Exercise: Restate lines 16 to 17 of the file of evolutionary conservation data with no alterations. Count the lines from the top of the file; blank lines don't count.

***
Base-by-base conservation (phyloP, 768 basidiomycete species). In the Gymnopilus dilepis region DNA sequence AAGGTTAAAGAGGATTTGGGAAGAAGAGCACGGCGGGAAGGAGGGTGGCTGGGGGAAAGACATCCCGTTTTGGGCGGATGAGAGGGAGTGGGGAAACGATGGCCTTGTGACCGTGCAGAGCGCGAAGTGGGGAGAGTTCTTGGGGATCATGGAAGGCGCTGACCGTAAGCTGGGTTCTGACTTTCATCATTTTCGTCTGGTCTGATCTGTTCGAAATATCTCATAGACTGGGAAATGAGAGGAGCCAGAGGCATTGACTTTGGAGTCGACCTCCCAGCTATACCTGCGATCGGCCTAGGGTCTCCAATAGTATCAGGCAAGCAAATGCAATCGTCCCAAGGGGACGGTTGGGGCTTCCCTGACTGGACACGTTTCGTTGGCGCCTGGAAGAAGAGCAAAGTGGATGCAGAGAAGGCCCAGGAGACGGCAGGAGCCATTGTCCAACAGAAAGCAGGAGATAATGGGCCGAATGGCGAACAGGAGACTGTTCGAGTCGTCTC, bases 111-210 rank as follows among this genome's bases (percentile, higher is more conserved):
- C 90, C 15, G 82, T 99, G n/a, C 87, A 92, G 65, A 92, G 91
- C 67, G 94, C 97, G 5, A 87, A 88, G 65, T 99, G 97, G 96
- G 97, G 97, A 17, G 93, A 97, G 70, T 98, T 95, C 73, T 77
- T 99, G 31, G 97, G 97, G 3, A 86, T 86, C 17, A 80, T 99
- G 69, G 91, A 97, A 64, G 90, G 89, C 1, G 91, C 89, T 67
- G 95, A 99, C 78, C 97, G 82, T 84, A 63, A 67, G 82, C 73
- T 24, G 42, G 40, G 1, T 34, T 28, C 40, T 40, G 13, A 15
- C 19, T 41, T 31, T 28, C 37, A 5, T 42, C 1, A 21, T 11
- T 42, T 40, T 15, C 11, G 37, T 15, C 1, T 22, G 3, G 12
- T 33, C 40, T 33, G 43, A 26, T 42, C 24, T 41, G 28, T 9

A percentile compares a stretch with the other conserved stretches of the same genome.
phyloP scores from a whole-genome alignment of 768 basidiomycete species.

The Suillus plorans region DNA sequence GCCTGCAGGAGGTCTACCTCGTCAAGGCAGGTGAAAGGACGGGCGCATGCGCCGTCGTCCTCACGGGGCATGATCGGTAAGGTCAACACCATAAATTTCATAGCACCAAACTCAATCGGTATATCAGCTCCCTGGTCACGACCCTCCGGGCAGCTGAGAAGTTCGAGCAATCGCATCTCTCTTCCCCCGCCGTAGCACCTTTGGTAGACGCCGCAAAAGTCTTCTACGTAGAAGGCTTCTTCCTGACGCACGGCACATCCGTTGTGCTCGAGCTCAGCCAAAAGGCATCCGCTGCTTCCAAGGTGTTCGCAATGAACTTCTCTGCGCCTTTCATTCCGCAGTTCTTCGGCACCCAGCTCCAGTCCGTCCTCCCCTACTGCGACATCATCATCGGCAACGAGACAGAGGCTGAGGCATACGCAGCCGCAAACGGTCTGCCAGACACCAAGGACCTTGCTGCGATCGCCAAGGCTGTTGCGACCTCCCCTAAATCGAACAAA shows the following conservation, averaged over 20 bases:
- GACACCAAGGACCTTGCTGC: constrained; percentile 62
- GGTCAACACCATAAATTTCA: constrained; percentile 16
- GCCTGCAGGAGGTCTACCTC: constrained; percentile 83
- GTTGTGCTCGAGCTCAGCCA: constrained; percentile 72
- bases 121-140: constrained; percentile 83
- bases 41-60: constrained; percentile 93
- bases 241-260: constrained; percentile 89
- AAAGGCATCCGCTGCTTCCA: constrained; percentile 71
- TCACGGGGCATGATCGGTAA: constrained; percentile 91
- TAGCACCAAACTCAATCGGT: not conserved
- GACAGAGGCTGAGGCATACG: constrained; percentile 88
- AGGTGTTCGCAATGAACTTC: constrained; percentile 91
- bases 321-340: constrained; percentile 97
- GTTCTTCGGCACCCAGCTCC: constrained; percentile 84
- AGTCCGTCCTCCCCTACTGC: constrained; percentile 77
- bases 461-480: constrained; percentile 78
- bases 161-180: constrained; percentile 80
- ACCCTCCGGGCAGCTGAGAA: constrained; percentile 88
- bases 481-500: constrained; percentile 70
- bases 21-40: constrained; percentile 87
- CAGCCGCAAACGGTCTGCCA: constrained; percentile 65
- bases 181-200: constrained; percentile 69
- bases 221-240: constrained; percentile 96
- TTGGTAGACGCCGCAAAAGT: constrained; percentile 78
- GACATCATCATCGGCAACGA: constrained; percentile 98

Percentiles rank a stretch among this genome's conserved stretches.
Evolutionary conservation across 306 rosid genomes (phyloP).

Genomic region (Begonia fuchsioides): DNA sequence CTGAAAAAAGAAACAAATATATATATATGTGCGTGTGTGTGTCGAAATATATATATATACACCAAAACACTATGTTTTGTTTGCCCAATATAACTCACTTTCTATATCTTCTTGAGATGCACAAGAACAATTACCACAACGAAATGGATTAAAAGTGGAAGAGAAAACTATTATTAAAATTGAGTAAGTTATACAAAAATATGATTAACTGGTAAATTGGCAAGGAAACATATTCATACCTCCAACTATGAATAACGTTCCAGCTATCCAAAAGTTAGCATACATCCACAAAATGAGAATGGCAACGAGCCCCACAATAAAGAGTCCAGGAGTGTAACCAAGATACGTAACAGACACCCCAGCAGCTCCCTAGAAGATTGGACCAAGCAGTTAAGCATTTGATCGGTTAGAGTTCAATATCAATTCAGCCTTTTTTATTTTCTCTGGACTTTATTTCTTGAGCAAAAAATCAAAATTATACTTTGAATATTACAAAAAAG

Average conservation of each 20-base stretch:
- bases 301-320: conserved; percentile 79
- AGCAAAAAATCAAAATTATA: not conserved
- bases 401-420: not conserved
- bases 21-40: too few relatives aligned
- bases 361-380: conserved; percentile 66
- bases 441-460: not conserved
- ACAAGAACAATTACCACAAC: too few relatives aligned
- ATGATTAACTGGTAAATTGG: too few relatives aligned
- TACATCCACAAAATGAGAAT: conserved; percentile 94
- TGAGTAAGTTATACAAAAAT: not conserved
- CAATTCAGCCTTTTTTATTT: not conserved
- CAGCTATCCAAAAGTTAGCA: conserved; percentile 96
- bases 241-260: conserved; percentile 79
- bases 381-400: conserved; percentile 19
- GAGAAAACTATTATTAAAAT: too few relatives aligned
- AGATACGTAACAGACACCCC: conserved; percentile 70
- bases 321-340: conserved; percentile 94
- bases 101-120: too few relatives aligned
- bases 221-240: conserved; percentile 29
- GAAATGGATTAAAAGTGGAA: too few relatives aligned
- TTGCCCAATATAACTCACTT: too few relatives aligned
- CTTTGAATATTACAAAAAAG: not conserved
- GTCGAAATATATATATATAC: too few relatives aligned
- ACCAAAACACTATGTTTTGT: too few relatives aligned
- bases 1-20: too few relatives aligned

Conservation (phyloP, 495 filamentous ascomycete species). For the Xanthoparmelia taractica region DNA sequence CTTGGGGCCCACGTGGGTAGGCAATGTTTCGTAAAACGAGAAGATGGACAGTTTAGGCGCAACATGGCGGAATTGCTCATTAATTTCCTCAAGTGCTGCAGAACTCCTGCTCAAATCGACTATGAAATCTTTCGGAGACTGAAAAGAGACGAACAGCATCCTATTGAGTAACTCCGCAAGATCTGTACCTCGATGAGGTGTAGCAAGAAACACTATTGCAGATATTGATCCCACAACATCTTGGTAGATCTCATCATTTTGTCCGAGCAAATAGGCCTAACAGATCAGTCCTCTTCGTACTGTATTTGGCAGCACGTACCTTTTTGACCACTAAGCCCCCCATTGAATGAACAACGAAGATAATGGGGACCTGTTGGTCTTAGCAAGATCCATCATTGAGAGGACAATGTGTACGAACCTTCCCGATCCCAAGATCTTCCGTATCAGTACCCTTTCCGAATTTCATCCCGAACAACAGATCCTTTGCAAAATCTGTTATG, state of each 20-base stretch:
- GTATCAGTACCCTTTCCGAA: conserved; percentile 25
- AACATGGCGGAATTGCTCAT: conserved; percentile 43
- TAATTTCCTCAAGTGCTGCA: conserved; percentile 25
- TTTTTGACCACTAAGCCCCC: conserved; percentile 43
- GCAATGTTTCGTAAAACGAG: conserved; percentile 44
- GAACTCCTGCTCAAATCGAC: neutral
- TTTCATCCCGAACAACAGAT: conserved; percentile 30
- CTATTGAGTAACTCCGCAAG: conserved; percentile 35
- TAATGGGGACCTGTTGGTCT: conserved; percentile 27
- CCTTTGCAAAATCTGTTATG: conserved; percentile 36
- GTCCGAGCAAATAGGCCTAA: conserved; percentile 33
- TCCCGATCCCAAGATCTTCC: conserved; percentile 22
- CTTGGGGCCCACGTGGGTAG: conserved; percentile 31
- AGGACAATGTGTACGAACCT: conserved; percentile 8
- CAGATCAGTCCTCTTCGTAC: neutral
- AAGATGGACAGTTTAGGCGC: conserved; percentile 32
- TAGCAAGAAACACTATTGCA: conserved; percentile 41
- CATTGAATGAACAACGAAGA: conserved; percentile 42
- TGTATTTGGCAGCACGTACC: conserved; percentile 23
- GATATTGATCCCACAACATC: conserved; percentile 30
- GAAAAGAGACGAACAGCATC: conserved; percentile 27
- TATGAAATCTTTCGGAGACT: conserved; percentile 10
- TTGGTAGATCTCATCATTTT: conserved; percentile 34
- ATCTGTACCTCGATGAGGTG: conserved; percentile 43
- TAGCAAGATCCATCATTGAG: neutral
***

- GGTCAACACCATAAATTTCA: constrained; percentile 16
- GCCTGCAGGAGGTCTACCTC: constrained; percentile 83